Pictures taken with the primary shooter and the ultra-wide angle lens yielded the same results in terms of quality. Even photos shot with the 5x optical zoom looked stellar and don’t feature any noticeable softening or oversharpening.
Pushing past 5x optical zoom is where issues become noticeable.
10x hybrid zoom is decent, but you can tell the picture has been digitally enhanced. On the other hand, 50x digital zoom is 100 percent digital and quite blurry. I was hoping for more from the telephoto camera from the P40 Pro considering the P30 Pro also delivered a similar experience regarding 5x optical and 50x digital. Don’t get me wrong, though; the P30 Pro’s quality isn’t on par with the 5x optical zoom featured in the P40 Pro, but I was hoping for more from the device.
The P40 Pro snaps bright images at night. In fact, they’re so bright that some may take issue with the fact that they’re not very not true to life. I personally like how the night images turned out, although they are somewhat undersaturated and the background is a bit overexposed. Huawei’s latest phone offers filters, however, and selecting more vibrant ones makes colours pop more. In comparison, the S20+ offers a better range of colours with its nighttime photos, especially the backgrounds. However, the P40+ Pro foreground capture seems to showcase more accurate tones.
On the front, the P40 Pro features a 32-megapixel selfie shooter with a depth and infrared sensor. I found that the selfie shooter took detailed images that were a bit overexposed. I don’t feel like my skin was all that bright in most situations, but on occasion, the background does get overexposed.
Huawei’s P40 Pro features a 4,200mAh battery, which isn’t that large in comparison to other smartphones on the market like the Samsung Galaxy S20+, S20 Ultra, the Huawei Mate 30 Pro and Asus’ ZenFone 6. That said, I’ve never had to worry about the battery when I was using the device. With average usage, including watching videos on YouTube, video chatting, scrolling through Instagram and running live wallpaper, I found the phone survived between 1.5 and two days.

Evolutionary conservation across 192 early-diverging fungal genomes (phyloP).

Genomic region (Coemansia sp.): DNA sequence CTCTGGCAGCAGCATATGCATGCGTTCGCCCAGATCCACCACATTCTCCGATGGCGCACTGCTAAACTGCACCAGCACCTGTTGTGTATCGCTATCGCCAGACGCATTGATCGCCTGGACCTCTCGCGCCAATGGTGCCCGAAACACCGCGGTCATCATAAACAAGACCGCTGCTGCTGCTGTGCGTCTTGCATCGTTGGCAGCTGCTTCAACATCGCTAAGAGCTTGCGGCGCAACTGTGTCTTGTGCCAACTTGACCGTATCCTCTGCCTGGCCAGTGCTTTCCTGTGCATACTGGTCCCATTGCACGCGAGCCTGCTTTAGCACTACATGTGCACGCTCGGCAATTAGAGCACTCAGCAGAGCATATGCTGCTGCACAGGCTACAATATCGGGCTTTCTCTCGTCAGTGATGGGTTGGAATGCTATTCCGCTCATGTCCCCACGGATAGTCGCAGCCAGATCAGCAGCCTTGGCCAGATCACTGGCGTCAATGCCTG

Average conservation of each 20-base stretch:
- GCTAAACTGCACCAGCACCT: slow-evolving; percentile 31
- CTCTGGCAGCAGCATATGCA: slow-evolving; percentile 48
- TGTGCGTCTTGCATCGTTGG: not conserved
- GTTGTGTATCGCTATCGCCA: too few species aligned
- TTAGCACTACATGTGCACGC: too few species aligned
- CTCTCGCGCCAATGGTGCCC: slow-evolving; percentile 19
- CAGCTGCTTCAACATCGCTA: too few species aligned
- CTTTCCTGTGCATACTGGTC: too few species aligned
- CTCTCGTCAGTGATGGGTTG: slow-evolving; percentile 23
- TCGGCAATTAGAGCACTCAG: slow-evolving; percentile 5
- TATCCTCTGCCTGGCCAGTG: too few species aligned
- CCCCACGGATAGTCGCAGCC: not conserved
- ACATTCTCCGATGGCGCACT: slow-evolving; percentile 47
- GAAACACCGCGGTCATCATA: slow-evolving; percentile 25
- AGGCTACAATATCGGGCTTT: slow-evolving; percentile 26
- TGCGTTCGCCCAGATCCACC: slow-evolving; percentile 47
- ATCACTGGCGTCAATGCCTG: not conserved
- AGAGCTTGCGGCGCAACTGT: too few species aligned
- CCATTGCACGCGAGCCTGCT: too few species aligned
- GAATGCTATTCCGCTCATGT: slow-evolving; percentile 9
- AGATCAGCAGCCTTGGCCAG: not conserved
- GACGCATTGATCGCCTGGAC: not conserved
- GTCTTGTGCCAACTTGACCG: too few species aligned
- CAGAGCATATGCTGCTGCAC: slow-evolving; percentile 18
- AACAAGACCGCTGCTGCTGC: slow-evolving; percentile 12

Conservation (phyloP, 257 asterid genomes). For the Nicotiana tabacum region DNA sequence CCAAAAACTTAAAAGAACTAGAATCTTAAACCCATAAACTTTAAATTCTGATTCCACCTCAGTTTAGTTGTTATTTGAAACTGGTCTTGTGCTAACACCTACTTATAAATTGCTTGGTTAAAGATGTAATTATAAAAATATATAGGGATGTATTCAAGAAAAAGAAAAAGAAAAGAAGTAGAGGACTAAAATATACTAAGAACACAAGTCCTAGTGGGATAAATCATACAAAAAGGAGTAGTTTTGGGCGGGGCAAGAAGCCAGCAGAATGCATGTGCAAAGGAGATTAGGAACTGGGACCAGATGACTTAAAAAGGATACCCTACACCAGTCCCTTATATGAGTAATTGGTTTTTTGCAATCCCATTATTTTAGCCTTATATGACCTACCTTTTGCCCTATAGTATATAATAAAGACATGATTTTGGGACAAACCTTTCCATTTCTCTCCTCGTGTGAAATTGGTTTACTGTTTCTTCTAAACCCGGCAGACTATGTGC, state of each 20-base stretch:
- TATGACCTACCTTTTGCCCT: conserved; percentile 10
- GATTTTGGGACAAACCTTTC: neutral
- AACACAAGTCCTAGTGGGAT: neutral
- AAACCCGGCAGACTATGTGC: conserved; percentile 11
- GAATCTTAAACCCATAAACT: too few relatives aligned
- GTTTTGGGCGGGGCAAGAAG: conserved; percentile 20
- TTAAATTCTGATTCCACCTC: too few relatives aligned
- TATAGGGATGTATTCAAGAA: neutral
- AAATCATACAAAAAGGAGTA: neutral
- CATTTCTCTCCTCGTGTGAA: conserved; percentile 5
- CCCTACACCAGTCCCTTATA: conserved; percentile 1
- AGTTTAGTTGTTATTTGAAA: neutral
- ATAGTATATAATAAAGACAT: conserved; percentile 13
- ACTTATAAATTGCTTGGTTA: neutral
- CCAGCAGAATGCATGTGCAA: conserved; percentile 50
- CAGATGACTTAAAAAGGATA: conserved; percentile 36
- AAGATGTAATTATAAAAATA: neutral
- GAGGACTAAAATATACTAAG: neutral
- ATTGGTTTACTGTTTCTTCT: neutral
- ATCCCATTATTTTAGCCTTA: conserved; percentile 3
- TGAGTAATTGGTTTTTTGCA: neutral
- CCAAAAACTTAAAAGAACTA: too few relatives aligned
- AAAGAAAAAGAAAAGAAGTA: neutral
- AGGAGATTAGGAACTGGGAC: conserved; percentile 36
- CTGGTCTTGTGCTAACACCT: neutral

The overall experience of using the Huawei P40 Pro every day was great. The phone was quick, and I was able to get everything done quickly with no hiccups or stuttering.
Huawei’s latest smartphone also features technology that enhances the experience. The phone includes an infrared sensor, which lets users unlock the device with their face. It’s quick and I’ve had no problems with it. The same can be said about the fingerprint scanner. It’s of the optical variety, which means it’s not as secure as Qualcomm’s ultrasonic sensor, but it’s the quickest and most accurate fingerprint sensor I’ve ever used.
There are also some other cool things you can do with the P40 Pro, like having three apps opened at once. That said, given that the display is so small, three apps running at the same time can feel a bit cluttered. Additionally, there’s a side panel with apps that is similar to Samsung’s Edge functionality, and even Air Gestures that allow you to take screenshots and scroll through websites.
Just not for everyone
Huawei's P40 Pro is one of the best smartphones on the market, and I enjoyed every moment I spent using it. One of the previous handsets I reviewed was the S20+ and hardware-wise, these two smartphones are almost on par with one another.
From the camera to the design, I liked nearly everything about the P40 Pro, and if this handset used the Google Play Store, it'd be an amazing phone for anyone.
But because the P40 Pro lacks Google Play Store access and uses Huawei's App Gallery, many people won't want to deal with the limitations that stem from not being able to easily access the apps that other Android phones are capable of. You can't blame them, either, especially when there are several other options on the market.
I'm giving this phone a 6.5/10 because I don't think it's meant for most users, but if I focused only on hardware, I'd give this phone 8.5-9/10.
"Huawei's P40 Pro is one of the best smartphones on the market, and I enjoyed every moment I spent using it"